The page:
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The UN chemical weapons investigation team arrives in Damascus on August 18, 2013/AFP


Syria okays UN chemical probe

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The UN chemical weapons investigation team arrives in Damascus on August 18, 2013/AFP

The UN chemical weapons investigation team arrives in Damascus on August 18, 2013/AFP

DAMASCUS, Aug 26 – UN experts are to start investigating a suspected Syrian chemical attack on Monday as a sceptical Washington weighing military action and coordinating with allies said Syria’s acceptance of the probe came too late.

In an escalation of a showdown over the alleged chemical weapons attack near Damascus last week, the United States and its Western allies pointed the finger of blame at President Bashar al-Assad’s regime.

“There is very little doubt at this point that a chemical weapon was used by the Syrian regime against civilians in this incident,” based on the reported number of victims and their symptoms, as well as US and other foreign intelligence, one official in Washington told AFP.

French President Francois Hollande told his US counterpart Barack Obama that “everything was consistent” with the conclusion that Damascus was behind the attack.

“The two presidents agreed to stay in close contact to arrive at a joint response to this unprecedented aggression,” the French leader’s office said.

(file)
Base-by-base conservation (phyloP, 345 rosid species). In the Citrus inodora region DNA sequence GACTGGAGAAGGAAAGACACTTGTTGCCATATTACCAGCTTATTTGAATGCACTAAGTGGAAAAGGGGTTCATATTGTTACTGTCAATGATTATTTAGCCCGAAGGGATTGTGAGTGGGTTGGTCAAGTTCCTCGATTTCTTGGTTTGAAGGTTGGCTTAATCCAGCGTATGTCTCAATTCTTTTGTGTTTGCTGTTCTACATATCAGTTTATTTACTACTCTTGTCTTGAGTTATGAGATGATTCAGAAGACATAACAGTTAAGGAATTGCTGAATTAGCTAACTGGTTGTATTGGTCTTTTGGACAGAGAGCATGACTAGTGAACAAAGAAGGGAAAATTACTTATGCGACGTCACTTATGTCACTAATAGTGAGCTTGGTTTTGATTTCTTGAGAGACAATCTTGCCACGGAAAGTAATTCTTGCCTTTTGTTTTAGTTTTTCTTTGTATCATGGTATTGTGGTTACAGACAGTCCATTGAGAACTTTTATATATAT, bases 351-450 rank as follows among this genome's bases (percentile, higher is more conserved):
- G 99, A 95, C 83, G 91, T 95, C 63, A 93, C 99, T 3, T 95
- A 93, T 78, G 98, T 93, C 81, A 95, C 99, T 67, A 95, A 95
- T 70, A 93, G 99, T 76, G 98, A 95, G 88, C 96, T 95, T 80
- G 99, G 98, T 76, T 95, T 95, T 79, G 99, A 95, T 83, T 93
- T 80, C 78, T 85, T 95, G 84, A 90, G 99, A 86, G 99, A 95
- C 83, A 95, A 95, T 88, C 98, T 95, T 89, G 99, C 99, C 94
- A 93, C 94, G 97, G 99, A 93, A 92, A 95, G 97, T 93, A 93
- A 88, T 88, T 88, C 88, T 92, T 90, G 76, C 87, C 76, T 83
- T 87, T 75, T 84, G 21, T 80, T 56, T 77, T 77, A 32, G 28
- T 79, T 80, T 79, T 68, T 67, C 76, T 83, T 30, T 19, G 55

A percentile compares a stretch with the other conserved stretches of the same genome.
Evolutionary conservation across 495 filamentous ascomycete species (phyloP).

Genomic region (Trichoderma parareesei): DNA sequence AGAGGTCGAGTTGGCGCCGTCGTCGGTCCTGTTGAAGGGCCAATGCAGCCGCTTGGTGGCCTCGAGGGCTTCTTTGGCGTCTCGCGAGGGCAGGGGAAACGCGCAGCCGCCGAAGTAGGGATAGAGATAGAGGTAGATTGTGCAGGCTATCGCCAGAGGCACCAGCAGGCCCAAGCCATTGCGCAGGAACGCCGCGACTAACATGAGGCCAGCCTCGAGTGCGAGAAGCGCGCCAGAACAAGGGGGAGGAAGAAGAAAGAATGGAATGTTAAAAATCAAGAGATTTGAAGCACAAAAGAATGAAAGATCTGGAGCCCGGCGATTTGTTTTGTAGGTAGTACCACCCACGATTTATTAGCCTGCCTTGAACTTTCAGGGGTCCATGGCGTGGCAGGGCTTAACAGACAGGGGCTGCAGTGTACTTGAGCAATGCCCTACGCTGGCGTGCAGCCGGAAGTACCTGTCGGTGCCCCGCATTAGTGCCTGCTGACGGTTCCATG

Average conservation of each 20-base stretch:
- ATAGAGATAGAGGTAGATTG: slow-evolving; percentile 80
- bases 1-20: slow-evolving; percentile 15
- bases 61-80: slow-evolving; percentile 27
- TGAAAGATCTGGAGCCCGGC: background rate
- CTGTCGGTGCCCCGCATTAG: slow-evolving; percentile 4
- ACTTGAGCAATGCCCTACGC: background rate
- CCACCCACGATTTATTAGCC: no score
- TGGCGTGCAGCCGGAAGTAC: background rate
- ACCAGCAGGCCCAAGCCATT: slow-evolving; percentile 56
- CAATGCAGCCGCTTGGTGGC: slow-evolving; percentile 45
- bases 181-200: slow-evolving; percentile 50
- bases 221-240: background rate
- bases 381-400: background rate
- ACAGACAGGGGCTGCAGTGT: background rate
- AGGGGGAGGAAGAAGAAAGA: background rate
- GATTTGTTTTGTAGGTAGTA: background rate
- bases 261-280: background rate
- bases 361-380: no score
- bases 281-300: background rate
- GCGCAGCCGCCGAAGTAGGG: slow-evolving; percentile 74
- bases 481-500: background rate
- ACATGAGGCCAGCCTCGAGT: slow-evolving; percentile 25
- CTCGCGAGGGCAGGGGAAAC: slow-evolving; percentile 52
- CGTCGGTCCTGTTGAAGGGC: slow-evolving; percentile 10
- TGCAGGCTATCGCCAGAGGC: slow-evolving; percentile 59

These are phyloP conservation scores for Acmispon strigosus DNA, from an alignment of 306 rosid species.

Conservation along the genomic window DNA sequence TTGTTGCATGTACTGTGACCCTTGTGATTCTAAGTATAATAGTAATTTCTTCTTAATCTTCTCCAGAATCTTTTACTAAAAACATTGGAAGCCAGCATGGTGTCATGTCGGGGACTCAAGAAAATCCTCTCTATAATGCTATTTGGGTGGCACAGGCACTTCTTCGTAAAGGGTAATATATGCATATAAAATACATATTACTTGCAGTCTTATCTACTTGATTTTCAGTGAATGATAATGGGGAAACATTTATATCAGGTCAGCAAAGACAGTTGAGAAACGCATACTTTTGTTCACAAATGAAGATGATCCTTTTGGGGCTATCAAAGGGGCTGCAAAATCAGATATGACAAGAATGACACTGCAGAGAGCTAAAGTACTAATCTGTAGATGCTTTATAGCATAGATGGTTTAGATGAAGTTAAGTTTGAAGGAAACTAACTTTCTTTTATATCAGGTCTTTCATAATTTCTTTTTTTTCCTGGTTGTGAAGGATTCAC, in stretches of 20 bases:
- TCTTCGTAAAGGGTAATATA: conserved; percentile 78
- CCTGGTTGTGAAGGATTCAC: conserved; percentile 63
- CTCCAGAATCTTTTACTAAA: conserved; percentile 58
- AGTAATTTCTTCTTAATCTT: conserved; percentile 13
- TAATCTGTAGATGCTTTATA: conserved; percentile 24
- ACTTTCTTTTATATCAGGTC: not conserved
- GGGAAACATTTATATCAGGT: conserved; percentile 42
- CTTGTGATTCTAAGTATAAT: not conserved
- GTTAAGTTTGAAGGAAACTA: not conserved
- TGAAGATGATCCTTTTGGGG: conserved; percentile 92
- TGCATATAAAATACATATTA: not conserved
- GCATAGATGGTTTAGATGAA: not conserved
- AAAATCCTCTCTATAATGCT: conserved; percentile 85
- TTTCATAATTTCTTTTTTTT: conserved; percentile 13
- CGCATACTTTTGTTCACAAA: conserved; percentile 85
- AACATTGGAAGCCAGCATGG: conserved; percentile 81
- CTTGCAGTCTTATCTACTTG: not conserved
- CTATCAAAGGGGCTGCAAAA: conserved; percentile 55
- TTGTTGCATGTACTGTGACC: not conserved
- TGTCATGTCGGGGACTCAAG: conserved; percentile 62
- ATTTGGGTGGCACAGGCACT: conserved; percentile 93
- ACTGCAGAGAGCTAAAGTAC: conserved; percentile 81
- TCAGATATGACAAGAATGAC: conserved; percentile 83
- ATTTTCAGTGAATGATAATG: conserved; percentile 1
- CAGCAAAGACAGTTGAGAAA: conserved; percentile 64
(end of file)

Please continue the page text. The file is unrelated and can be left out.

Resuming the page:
And British Foreign Secretary William Hague warned any evidence of a chemical attack may have been destroyed. “The fact is that much of the evidence could have been destroyed by that artillery bombardment,” he said.

However, French Prime Minister Jean-Marc Ayrault implied that a punitive strike on Syria was not imminent, in an interview with France 2 television.

“Once this (UN) investigation has ended, we await a firm decision, a clear decision, from the international community. The (UN) Security Council will meet,” he said.

A White House official also shot down a report in Britain’s Telegraph newspaper claiming that London and Washington planned to join forces and launch military action against Syria “within days”.

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“The president has not made a decision to undertake military action,” the official said.

Syria’s opposition says more than 1,300 people died when regime forces unleashed chemical weapons against rebel-held towns east and southwest of Damascus Wednesday, while Doctors Without Borders said 355 people had died of “neurotoxic” symptoms.

Damascus has strongly denied it carried out such an attack, instead blaming the rebels.

With the drums of a wider war beating, Syria’s ally Moscow bluntly warned the West that military action against Assad’s regime would be a “tragic mistake”.

Syria’s foreign ministry said that visiting UN disarmament envoy Angela Kane on Sunday struck the accord with the government for a probe.

The United Nations said the investigation would begin as early as Monday, stressing that the rebels and government were responsible for the safety of the UN inspectors on the ground and that a local ceasefire had been agreed.

UN chief Ban Ki-Moon said there was no time to waste.

“Every hour counts. We cannot afford any more delays,” Ban told reporters in Seoul Monday, wrapping up a five-day visit to his homeland.

“The world is watching Syria,” Ban said, stressing once again that the UN experts must be allowed “unfettered access” to the site and to work “unimpeded”.

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“We cannot allow impunity in what appears to be a grave crime against humanity,” said Ban.

US officials said Obama, who held crisis talks Saturday with top security aides, would make an “informed decision” about how to respond to an “indiscriminate” chemical weapons attack.

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